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Distinct genomic signals of lifespan and life history evolution in response to postponed reproduction and larval diet in Drosophila


Hoedjes, Katja M; van den Heuvel, Joost; Kapun, Martin; Keller, Laurent; Flatt, Thomas; Zwaan, Bas J (2019). Distinct genomic signals of lifespan and life history evolution in response to postponed reproduction and larval diet in Drosophila. Evolution Letters, 3(6):598-609.

Abstract

Reproduction and diet are two major factors controlling the physiology of aging and life history, but how they interact to affect the evolution of longevity is unknown. Moreover, although studies of large-effect mutants suggest an important role of nutrient sensing pathways in regulating aging, the genetic basis of evolutionary changes in lifespan remains poorly understood. To address these questions, we analyzed the genomes of experimentally evolved Drosophila melanogaster populations subjected to a factorial combination of two selection regimes: reproductive age (early versus postponed), and diet during the larval stage ("low," "control," "high"), resulting in six treatment combinations with four replicate populations each. Selection on reproductive age consistently affected lifespan, with flies from the postponed reproduction regime having evolved a longer lifespan. In contrast, larval diet affected lifespan only in early-reproducing populations: flies adapted to the "low" diet lived longer than those adapted to control diet. Here, we find genomic evidence for strong independent evolutionary responses to either selection regime, as well as loci that diverged in response to both regimes, thus representing genomic interactions between the two. Overall, we find that the genomic basis of longevity is largely independent of dietary adaptation. Differentiated loci were not enriched for "canonical" longevity genes, suggesting that naturally occurring genic targets of selection for longevity differ qualitatively from variants found in mutant screens. Comparing our candidate loci to those from other "evolve and resequence" studies of longevity demonstrated significant overlap among independent experiments. This suggests that the evolution of longevity, despite its presumed complex and polygenic nature, might be to some extent convergent and predictable.

Abstract

Reproduction and diet are two major factors controlling the physiology of aging and life history, but how they interact to affect the evolution of longevity is unknown. Moreover, although studies of large-effect mutants suggest an important role of nutrient sensing pathways in regulating aging, the genetic basis of evolutionary changes in lifespan remains poorly understood. To address these questions, we analyzed the genomes of experimentally evolved Drosophila melanogaster populations subjected to a factorial combination of two selection regimes: reproductive age (early versus postponed), and diet during the larval stage ("low," "control," "high"), resulting in six treatment combinations with four replicate populations each. Selection on reproductive age consistently affected lifespan, with flies from the postponed reproduction regime having evolved a longer lifespan. In contrast, larval diet affected lifespan only in early-reproducing populations: flies adapted to the "low" diet lived longer than those adapted to control diet. Here, we find genomic evidence for strong independent evolutionary responses to either selection regime, as well as loci that diverged in response to both regimes, thus representing genomic interactions between the two. Overall, we find that the genomic basis of longevity is largely independent of dietary adaptation. Differentiated loci were not enriched for "canonical" longevity genes, suggesting that naturally occurring genic targets of selection for longevity differ qualitatively from variants found in mutant screens. Comparing our candidate loci to those from other "evolve and resequence" studies of longevity demonstrated significant overlap among independent experiments. This suggests that the evolution of longevity, despite its presumed complex and polygenic nature, might be to some extent convergent and predictable.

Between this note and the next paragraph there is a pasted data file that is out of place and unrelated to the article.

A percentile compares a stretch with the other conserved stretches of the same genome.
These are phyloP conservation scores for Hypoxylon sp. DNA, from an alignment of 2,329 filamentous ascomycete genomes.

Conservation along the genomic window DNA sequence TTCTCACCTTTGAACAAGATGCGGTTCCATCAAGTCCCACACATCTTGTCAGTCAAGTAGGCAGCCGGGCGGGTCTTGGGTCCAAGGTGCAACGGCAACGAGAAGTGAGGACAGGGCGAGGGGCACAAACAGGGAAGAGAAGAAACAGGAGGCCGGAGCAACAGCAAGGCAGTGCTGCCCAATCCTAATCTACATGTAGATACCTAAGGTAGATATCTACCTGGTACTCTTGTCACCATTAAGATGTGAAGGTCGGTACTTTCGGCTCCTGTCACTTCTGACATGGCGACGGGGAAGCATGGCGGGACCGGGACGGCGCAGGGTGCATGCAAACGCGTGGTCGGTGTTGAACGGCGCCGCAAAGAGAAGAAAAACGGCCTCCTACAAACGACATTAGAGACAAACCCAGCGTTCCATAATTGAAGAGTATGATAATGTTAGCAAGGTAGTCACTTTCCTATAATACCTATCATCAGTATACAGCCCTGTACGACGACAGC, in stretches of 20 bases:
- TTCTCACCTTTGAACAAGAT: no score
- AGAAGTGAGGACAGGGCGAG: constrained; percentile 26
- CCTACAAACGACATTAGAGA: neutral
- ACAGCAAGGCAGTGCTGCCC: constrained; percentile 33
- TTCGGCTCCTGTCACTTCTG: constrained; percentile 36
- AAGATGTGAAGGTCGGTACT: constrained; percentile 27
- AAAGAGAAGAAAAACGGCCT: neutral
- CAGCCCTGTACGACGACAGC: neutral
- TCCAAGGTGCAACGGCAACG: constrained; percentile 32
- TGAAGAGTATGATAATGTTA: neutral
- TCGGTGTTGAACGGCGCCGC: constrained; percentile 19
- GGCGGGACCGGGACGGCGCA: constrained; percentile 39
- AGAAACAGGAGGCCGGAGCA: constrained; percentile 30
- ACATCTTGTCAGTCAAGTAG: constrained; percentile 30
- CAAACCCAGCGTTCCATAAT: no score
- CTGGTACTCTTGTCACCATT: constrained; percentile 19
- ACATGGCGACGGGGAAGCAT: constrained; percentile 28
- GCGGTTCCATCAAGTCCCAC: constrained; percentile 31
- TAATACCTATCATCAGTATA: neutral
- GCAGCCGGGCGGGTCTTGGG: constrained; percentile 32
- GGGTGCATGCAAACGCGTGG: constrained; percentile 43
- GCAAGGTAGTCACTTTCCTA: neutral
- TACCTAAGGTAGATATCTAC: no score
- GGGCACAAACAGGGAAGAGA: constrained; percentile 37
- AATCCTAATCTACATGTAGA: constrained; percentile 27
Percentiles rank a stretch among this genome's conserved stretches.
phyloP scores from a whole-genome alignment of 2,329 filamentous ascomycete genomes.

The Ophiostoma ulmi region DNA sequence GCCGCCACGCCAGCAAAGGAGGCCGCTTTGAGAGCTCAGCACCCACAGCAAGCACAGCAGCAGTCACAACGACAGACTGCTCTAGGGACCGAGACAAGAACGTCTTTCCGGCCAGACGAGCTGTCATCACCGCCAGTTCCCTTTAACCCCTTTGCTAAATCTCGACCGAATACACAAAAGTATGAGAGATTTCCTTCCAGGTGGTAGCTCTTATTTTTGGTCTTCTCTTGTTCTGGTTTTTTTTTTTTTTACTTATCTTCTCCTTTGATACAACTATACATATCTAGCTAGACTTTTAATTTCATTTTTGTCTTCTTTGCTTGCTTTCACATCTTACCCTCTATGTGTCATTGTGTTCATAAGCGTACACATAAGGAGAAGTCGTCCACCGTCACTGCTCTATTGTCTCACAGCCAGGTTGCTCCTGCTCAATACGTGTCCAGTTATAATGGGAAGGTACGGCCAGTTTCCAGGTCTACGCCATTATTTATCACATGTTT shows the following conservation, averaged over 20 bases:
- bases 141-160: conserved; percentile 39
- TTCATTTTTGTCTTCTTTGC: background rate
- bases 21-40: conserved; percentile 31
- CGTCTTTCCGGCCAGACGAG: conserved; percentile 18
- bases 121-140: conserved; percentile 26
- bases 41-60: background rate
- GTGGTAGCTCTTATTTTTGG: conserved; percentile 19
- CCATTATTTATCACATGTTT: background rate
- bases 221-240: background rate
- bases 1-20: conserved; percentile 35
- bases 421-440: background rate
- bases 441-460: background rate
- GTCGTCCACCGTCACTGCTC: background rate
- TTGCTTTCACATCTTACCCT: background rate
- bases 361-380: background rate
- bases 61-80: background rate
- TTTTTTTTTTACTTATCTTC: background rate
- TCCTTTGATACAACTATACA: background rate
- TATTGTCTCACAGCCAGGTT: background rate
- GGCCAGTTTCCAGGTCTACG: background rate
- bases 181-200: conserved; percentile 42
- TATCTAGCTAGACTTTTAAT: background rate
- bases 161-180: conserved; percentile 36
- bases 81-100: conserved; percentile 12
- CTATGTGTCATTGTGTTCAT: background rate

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Additional indexing

Item Type:Journal Article, refereed, further contribution
Communities & Collections:07 Faculty of Science > Institute of Evolutionary Biology and Environmental Studies
Dewey Decimal Classification:570 Life sciences; biology
590 Animals (Zoology)
Language:English
Date:1 December 2019
Deposited On:14 Feb 2020 14:14
Last Modified:16 Feb 2020 07:08
Publisher:Wiley-Blackwell Publishing, Inc.
ISSN:2056-3744
OA Status:Gold
Free access at:Publisher DOI. An embargo period may apply.
Publisher DOI:https://doi.org/10.1002/evl3.143
PubMed ID:31867121
Project Information:
  • : FunderSNSF
  • : Grant ID310030B_176406
  • : Project TitleGenetic basis of alternative social organizations in fire ants
  • : FunderSNSF
  • : Grant IDPP00P3_165836
  • : Project TitleThe Genomic Basis of Life History Adaptation
  • : FunderSNSF
  • : Grant ID310030E-164207
  • : Project TitlePhysiological basis of the fecundity/longevity trade-off in Drosophila
  • : FunderH2020
  • : Grant ID741491
  • : Project TitleresiliANT - Resilience in ant societies
  • : FunderH2020
  • : Grant ID701949
  • : Project TitleEvolAge - Experimental Evolution of Aging: the genetic link between lifespan, nutrient sensing and fat metabolism

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